In a statement about the proposed tour, Pat Houston says the use of a Whitney hologram is “a great opportunity for her fans to see a reinvention of one the most celebrated female artists in history and to continue a legacy of performances that will not be forgotten in years to come.”

Alki David, the CEO of Hologram USA, added, “The opportunity to help share her spectacular gifts with the world again is exactly what I hoped for when I built the hologram business.”

Translation: It’s another exploitative way to make money off the deceased star.

Pat Houston had already done this by way of an ill-advised and even more ill-timed reality show. A reality show that featured Whitney’s daughter, Bobbi Kristina Brown, visibly inebriated before a national audience. Considering the outcome of Bobbi Kristina’s life, it’s even more infuriating to think about how exposed she was. Whitney Houston regretted Being Bobby Brown, so I can’t imagine she would have wanted that for her daughter.

I also highly doubt she would want this either. It appears to be yet another tactic to tacky up the legacy of one of the world’s absolute greatest voices.

No matter how good the technology proves to be, it will not be the real Whitney Houston. The vocals may be there, but the soul behind it will not. It can never truly be the experience fans deserve.

Read the rest at VH1.

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Miley Cyrus is a marvelous example of moments when white people need to know that it’s perfectly acceptable to shut up and listen when it comes to the subject of race. Or, you know, not comment at all, especially if they’re not even marginally informed about a matter with a potentially racial subtext.

In an interview with the New York Times last week, the former child star and current attention seeker decided to lend her own commentary to Nicki Minaj’s criticism of the MTV Video Music Awards for snubbing her massively popular visual for “Anaconda” this year in the Video of the Year category. When asked about it, Cyrus began with, “I saw that. I didn’t really get into it. I know there was some beef. I don’t really know.” When asked if she knew what Minaj had said, Cyrus said, “She was saying that everyone was white and blonde that got nominated, I heard? And then Taylor Swift butted in.”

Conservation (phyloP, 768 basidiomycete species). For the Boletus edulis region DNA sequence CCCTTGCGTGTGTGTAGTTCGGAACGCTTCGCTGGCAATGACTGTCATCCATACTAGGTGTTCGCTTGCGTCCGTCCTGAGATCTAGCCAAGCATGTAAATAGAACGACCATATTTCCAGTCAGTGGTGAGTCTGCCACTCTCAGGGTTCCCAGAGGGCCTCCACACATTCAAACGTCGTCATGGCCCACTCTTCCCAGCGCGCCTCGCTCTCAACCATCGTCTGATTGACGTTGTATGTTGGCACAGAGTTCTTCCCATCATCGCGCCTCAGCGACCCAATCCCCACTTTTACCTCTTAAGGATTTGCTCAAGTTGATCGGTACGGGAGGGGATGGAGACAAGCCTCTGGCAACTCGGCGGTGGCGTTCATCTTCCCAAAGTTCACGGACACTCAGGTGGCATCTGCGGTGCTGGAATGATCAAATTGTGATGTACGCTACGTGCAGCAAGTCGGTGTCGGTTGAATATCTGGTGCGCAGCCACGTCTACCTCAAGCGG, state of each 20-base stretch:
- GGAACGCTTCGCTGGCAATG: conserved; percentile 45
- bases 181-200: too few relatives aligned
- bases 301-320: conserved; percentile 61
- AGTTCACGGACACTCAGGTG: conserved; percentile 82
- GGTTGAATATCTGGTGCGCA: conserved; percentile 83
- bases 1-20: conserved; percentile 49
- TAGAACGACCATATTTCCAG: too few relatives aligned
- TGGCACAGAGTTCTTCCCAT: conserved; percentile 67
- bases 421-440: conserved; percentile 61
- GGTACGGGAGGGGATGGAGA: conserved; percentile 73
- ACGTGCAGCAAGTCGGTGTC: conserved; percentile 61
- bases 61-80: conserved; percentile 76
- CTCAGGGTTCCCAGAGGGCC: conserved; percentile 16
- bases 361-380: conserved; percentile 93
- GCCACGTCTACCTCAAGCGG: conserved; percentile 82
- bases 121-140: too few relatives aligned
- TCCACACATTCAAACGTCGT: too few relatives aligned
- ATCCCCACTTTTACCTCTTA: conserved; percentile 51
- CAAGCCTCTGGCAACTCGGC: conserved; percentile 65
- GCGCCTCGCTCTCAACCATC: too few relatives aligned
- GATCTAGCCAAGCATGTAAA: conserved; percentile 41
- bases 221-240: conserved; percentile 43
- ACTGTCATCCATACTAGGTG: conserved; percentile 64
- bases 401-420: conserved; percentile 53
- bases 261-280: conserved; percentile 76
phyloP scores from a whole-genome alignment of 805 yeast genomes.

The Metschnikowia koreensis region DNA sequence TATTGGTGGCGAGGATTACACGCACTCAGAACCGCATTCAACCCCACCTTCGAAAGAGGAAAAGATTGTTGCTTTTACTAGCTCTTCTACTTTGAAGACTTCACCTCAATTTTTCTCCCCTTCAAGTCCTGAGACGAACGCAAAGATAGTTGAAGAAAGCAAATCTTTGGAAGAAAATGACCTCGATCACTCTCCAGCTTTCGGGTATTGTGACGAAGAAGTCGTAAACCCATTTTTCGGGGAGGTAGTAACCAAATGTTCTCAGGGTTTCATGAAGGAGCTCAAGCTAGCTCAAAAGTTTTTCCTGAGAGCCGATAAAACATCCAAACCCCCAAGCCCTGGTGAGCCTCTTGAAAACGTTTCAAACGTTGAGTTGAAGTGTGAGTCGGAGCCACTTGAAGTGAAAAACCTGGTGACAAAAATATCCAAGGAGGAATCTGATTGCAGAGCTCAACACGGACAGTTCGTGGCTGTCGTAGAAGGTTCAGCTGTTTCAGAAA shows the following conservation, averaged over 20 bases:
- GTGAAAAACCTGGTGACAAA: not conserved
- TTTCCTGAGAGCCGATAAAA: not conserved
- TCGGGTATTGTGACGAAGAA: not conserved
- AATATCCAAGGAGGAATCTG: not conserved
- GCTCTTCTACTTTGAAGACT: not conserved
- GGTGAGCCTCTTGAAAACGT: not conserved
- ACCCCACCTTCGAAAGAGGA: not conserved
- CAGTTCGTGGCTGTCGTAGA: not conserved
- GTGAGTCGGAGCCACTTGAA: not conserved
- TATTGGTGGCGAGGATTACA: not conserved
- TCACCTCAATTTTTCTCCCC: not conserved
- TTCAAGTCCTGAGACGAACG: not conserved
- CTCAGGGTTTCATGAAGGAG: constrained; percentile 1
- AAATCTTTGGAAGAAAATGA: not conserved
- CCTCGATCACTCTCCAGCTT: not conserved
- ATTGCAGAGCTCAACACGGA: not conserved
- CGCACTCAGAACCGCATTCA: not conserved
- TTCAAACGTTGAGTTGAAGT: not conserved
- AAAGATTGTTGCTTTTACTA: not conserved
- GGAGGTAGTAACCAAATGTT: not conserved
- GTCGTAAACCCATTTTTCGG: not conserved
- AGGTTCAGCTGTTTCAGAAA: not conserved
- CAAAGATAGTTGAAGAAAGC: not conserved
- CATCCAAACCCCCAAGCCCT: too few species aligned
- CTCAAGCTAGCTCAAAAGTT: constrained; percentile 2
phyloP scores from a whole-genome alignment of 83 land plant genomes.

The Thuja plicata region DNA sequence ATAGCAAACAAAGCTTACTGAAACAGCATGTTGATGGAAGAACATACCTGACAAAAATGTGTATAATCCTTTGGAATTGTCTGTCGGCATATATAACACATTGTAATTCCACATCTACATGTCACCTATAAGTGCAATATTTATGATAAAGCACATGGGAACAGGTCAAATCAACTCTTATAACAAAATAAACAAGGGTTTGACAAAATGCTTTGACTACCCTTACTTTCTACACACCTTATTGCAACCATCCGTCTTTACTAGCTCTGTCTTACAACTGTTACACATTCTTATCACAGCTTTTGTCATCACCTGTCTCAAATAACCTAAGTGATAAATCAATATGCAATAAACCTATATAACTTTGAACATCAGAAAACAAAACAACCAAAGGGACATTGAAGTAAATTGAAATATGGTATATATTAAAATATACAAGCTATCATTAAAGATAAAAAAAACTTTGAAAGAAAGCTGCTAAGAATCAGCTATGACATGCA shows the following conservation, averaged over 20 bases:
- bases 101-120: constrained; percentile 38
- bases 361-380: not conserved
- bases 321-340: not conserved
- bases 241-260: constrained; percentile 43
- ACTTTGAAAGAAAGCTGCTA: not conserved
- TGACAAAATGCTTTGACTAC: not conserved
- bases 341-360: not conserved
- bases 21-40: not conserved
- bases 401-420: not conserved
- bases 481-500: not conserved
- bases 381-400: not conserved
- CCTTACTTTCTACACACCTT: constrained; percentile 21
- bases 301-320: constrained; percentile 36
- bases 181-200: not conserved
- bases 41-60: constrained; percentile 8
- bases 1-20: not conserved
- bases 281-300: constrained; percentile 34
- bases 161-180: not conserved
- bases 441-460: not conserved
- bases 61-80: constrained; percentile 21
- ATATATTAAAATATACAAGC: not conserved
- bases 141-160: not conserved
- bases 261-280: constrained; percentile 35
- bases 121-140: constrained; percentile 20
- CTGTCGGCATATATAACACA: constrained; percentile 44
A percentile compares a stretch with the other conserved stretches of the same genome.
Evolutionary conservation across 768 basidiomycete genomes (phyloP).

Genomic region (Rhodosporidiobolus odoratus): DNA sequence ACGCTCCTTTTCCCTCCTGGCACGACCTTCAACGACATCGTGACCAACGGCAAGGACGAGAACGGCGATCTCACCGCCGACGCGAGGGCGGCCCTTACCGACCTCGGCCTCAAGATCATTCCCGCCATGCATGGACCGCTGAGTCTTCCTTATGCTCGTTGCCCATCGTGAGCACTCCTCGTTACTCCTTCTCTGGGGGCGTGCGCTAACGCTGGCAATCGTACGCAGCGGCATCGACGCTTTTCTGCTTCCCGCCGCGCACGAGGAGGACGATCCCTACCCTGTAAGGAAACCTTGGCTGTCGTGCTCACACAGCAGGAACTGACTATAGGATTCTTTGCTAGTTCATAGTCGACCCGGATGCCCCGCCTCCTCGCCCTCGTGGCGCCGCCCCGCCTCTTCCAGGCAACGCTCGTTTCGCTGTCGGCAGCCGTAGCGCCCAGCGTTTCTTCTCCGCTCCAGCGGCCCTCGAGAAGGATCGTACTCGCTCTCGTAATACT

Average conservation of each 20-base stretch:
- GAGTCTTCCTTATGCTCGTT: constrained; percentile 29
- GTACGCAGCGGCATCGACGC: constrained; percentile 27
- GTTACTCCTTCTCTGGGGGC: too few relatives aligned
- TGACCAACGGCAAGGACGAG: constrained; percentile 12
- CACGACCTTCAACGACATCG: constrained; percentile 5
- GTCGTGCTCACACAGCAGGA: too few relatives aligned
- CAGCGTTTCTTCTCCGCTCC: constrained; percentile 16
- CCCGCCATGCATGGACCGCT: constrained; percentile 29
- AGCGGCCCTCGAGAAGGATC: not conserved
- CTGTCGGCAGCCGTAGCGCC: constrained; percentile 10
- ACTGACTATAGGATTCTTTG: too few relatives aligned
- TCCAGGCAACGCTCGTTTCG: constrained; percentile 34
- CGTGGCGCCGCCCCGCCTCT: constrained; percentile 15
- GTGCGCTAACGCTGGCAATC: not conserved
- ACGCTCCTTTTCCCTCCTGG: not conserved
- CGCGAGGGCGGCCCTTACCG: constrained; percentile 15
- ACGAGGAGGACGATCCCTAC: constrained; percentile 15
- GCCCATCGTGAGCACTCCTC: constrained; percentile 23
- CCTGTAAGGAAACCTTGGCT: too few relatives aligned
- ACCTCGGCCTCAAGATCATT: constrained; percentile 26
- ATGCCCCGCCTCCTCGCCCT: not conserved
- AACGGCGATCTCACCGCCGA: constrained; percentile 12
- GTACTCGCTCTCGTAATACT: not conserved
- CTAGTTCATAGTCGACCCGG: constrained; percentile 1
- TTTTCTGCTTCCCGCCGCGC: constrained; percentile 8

When it was explained that Minaj was alluding to a double standard—Minaj having bested the sales and impact of Cyrus’ own “Wrecking Ball” video, which won in 2014—Cyrus again said, “I didn’t follow it.” If you’re keeping score, Cyrus doesn’t really know, she didn’t really get into it and she didn’t really follow it. And yet she spoke anyway.

“Not that this is jealousy, but jealousy does the opposite of what you want it to—that’s a yoga mantra,” Cyrus explained. “People forget that the choices that they make and how they treat people in life affect you in a really big way.” Repurposing the jargon she picked up from her yoga instructor, Cyrus went on to advise, “If you do things with an open heart and you come at things with love, you would be heard and I would respect your statement. But I don’t respect your statement because of the anger that came with it.”

You know, there are your feelings and then there are statistics. Statistics care not about your damn anecdotes. Just because you feel a given way about a situation doesn’t mean it’s rooted in reality. Namaste that, simpletons.

If these empty, poorly rationalized thoughts were not frustrating enough, Cyrus went on to criticize Minaj for the tone of her rightful complaints. Cyrus essentially scolded Minaj, noting, “You made it about you. Not to sound like a bitch, but that’s like, ‘Eh, I didn’t get my V.M.A.’”

Then came her “advice”: “If you want to make it about race, there’s a way you could do that. But don’t make it just about yourself. Say: ‘This is the reason why I think it’s important to be nominated. There’s girls everywhere with this body type.’”

The interviewer noted, “I think she did say that,” but Cyrus did not waver, claiming: “What I read sounded very Nicki Minaj, which, if you know Nicki Minaj, is not too kind. It’s not very polite. I think there’s a way you speak to people with openness and love. You don’t have to start this pop star against pop star war.”